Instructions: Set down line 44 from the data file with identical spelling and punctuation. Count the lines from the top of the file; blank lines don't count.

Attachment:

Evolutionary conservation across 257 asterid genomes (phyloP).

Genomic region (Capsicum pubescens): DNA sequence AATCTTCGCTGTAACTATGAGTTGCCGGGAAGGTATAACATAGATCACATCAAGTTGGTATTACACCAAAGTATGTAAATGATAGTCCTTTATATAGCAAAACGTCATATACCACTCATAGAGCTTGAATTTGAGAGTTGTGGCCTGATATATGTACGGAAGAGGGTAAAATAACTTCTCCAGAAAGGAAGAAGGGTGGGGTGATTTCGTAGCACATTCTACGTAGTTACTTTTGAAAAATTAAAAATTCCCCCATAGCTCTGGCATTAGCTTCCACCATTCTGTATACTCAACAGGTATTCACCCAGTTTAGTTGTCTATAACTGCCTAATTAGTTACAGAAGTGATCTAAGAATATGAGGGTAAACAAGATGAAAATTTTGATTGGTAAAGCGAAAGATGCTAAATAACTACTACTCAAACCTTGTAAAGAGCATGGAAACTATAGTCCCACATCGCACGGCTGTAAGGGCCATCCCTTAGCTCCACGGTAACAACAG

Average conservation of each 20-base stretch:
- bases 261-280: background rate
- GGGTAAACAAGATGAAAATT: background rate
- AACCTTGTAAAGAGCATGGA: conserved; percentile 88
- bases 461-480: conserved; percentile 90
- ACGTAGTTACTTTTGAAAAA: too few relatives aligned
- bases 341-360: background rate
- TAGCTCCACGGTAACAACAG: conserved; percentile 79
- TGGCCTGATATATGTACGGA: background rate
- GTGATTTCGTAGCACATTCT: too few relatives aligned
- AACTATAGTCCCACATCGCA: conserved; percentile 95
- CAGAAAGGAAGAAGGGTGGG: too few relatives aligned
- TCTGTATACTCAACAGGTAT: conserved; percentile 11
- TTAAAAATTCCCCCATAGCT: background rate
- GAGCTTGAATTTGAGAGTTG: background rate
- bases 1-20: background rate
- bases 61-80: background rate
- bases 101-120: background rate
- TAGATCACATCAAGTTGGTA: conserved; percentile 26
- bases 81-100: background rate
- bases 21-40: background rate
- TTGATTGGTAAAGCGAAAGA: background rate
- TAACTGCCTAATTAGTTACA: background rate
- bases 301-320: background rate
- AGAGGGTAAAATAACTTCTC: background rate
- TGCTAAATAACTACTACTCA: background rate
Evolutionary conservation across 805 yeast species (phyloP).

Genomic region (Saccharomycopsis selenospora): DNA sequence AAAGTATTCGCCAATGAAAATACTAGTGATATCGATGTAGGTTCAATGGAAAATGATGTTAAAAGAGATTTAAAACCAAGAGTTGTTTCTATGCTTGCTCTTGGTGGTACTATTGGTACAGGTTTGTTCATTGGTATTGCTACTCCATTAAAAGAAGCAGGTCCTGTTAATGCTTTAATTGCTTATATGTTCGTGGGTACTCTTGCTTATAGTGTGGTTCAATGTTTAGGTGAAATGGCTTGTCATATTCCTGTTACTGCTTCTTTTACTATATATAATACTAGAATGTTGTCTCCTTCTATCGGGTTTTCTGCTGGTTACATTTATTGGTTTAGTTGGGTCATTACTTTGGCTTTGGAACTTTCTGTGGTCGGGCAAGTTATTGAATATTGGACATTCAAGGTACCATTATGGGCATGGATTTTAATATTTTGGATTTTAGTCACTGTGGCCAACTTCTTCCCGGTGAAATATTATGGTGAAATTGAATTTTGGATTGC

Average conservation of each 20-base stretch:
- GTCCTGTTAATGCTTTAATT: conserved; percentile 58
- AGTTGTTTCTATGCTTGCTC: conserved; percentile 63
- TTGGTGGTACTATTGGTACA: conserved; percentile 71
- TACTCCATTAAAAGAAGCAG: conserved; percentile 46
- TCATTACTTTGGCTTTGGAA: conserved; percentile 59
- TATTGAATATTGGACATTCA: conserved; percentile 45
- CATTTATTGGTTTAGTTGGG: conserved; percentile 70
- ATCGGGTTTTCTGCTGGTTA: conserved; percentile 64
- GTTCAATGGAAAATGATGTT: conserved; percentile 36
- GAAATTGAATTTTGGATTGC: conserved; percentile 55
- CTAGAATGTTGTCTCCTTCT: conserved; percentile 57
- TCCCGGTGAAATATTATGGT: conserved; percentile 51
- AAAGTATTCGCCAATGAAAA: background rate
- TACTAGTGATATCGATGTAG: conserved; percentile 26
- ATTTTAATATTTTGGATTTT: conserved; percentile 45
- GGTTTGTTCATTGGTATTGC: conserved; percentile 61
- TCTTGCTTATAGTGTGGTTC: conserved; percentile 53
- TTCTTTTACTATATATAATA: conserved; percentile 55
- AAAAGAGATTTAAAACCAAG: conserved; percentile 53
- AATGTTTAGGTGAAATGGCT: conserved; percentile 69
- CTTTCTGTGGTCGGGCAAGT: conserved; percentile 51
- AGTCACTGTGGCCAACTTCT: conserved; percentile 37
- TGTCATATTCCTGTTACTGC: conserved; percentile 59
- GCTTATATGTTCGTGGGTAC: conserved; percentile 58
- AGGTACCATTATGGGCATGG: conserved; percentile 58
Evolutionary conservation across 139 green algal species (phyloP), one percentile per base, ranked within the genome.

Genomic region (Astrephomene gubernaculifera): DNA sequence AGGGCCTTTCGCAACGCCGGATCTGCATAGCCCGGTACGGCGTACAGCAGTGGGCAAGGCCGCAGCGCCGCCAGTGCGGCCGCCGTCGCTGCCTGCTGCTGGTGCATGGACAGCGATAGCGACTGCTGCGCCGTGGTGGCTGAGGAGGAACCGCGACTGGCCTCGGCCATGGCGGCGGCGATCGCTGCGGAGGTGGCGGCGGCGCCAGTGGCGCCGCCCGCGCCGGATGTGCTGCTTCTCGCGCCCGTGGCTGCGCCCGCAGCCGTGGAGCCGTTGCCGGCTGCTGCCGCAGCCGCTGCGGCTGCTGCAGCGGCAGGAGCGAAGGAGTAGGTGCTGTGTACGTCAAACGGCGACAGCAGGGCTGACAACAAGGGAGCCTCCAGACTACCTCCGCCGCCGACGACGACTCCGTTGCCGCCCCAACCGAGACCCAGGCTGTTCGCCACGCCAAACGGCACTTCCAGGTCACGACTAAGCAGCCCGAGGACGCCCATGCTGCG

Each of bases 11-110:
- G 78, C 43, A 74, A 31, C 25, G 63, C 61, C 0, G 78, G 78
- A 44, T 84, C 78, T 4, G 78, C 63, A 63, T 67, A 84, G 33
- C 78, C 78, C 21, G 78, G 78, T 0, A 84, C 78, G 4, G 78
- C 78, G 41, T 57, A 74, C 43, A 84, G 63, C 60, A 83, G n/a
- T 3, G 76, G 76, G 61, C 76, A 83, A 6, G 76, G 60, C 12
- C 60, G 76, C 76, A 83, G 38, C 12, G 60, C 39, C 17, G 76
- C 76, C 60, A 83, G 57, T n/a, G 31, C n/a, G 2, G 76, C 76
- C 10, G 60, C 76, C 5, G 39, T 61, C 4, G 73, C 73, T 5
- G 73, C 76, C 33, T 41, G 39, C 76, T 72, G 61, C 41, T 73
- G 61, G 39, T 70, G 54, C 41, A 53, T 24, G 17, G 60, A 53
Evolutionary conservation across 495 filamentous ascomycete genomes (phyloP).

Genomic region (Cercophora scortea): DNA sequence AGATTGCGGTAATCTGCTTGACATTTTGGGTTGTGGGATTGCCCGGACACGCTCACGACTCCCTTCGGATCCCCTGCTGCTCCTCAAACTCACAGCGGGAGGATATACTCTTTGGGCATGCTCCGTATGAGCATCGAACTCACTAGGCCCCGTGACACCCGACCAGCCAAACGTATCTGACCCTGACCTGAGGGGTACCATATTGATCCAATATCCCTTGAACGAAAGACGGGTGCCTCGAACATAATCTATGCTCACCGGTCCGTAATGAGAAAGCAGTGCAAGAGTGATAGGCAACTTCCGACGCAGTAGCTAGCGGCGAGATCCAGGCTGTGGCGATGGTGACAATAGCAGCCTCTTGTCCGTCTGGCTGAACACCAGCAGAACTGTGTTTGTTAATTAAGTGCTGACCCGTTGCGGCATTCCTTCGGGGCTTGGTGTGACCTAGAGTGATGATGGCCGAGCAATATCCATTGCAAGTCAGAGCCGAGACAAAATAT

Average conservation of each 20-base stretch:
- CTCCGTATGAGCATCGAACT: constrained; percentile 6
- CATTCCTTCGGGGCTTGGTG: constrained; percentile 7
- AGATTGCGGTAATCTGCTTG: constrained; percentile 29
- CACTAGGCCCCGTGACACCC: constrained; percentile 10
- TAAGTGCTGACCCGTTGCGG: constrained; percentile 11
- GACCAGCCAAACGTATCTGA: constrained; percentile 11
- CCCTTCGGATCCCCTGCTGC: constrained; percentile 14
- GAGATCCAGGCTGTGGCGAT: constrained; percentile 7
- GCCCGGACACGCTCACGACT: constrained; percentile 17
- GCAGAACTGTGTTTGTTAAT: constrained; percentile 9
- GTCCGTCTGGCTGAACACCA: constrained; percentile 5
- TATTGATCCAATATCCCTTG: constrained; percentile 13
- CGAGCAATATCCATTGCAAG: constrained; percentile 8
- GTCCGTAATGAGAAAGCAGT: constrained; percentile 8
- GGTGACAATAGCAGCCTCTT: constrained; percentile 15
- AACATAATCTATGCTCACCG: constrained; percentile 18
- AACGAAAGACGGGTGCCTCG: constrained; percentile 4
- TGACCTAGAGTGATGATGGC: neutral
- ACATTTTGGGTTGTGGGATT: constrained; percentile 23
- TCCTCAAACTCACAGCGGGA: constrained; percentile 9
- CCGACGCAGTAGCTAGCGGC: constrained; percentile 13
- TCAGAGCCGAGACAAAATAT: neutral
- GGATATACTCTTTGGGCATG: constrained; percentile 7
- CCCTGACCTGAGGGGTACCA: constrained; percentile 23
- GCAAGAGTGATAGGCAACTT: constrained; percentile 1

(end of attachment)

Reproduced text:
- AAAGTATTCGCCAATGAAAA: background rate